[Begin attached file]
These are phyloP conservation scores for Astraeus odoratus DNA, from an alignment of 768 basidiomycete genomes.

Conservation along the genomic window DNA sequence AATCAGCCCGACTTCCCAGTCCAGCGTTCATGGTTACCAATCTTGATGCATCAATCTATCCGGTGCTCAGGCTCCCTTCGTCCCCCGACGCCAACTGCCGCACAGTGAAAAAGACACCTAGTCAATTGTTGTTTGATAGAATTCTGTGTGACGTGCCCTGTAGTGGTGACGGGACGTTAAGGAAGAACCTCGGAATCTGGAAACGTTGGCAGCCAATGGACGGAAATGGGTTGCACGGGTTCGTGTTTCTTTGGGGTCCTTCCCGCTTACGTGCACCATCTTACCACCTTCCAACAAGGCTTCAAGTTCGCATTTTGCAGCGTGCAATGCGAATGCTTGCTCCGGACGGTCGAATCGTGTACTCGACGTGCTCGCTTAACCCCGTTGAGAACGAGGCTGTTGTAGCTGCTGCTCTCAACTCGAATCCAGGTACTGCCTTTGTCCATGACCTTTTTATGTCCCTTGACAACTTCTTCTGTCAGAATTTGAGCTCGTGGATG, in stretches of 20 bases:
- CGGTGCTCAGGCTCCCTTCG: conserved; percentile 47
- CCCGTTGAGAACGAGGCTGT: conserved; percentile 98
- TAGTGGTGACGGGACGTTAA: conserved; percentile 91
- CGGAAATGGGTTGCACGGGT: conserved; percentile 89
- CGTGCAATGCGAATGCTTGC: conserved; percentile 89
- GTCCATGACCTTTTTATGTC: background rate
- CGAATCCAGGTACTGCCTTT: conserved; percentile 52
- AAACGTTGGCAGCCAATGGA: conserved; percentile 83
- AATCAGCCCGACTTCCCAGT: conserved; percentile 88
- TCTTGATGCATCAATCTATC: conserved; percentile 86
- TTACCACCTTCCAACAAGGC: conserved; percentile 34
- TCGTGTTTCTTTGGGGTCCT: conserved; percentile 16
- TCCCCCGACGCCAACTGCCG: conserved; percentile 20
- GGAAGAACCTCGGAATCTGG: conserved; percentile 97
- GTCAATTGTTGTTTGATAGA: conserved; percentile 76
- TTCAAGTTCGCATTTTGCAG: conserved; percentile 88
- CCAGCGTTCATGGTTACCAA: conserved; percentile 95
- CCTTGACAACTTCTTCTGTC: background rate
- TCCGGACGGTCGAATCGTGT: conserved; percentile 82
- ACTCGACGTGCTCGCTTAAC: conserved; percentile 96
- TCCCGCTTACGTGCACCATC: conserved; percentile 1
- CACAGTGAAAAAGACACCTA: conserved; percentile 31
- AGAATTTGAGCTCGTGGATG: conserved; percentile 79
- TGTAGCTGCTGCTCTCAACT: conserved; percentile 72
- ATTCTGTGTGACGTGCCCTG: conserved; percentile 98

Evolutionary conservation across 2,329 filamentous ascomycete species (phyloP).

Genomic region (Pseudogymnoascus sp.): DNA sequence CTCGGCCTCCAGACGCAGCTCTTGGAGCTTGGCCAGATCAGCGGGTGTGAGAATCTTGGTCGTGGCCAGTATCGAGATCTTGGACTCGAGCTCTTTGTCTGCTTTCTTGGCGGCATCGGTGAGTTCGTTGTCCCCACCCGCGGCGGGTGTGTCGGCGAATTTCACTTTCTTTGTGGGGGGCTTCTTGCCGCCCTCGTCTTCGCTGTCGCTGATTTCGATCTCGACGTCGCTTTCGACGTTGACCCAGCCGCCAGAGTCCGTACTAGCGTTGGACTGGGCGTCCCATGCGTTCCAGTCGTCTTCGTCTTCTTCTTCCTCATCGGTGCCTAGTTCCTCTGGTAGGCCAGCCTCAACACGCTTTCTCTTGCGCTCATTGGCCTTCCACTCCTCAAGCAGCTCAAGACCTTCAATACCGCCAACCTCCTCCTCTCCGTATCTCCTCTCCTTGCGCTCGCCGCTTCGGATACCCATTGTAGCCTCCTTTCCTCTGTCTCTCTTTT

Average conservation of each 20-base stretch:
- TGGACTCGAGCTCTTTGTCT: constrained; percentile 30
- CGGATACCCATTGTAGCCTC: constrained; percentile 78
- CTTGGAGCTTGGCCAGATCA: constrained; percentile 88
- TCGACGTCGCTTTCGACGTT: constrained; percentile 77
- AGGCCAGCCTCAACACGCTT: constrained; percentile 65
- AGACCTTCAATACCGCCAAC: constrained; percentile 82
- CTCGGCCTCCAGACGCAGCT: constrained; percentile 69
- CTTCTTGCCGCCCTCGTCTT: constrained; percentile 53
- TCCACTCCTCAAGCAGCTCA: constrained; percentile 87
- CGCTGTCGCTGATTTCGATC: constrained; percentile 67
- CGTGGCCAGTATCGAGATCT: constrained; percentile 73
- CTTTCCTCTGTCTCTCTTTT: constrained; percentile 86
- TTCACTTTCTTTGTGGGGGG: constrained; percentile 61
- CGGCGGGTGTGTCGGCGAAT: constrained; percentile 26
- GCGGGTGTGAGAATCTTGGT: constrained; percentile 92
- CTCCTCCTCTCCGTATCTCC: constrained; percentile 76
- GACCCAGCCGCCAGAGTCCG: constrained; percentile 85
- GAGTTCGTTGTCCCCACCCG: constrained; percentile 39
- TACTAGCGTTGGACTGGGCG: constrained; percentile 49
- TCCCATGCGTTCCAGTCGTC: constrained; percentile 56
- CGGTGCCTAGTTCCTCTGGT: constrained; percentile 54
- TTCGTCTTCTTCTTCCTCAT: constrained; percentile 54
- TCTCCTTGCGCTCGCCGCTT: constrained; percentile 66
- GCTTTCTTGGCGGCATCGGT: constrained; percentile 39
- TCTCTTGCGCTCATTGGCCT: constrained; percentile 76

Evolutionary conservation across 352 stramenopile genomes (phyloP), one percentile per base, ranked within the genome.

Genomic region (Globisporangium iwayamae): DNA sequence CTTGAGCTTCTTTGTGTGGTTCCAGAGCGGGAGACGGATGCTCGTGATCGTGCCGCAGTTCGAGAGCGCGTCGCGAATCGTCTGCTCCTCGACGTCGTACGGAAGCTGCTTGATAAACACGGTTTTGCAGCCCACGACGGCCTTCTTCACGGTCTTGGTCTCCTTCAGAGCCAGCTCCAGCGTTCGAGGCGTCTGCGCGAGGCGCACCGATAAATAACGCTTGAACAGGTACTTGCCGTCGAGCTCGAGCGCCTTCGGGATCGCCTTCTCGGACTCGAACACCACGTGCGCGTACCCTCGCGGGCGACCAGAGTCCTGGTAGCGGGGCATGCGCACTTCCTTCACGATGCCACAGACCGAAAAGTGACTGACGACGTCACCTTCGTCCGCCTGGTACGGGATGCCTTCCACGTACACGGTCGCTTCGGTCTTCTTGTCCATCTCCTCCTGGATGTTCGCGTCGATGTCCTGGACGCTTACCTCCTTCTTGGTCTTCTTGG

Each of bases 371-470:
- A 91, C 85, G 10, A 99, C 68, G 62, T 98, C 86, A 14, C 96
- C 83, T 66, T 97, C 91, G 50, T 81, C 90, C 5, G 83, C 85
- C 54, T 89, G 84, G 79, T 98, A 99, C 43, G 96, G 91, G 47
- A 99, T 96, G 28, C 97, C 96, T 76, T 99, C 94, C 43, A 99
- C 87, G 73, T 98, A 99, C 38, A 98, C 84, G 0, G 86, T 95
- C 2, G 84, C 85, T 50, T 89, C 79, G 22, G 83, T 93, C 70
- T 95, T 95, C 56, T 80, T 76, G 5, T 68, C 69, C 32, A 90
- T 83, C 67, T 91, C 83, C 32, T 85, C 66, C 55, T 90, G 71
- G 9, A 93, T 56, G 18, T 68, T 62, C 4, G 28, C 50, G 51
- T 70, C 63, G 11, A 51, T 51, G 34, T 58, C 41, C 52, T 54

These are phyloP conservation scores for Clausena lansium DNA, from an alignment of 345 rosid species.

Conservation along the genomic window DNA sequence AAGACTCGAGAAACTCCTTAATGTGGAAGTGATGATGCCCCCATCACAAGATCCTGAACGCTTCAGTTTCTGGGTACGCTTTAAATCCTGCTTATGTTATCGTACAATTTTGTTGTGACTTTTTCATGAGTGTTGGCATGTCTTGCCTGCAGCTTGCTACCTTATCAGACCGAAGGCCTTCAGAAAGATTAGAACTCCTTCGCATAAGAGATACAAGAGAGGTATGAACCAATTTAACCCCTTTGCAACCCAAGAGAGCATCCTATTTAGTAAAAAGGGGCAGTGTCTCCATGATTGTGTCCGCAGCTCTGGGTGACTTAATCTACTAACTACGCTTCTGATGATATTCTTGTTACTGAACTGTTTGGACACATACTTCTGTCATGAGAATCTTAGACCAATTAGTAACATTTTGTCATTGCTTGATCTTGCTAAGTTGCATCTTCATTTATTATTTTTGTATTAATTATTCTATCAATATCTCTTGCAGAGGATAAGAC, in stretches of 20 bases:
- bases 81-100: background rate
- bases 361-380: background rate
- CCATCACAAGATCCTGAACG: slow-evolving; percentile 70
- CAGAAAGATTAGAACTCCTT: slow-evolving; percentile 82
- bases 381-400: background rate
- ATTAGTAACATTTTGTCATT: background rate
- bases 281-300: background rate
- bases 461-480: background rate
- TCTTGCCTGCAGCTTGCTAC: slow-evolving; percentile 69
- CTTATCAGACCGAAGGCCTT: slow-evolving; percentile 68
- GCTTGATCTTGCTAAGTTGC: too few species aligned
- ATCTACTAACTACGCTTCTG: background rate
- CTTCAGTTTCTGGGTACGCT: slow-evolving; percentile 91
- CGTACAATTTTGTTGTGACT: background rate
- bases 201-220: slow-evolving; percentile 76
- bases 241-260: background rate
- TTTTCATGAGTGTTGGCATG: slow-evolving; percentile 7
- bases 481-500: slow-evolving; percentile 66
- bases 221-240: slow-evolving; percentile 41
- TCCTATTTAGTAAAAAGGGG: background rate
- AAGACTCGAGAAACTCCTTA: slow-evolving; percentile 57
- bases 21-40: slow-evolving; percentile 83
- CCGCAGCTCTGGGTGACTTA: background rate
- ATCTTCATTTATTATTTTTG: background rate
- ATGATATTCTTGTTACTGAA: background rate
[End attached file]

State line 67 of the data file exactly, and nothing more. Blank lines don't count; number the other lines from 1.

- G 9, A 93, T 56, G 18, T 68, T 62, C 4, G 28, C 50, G 51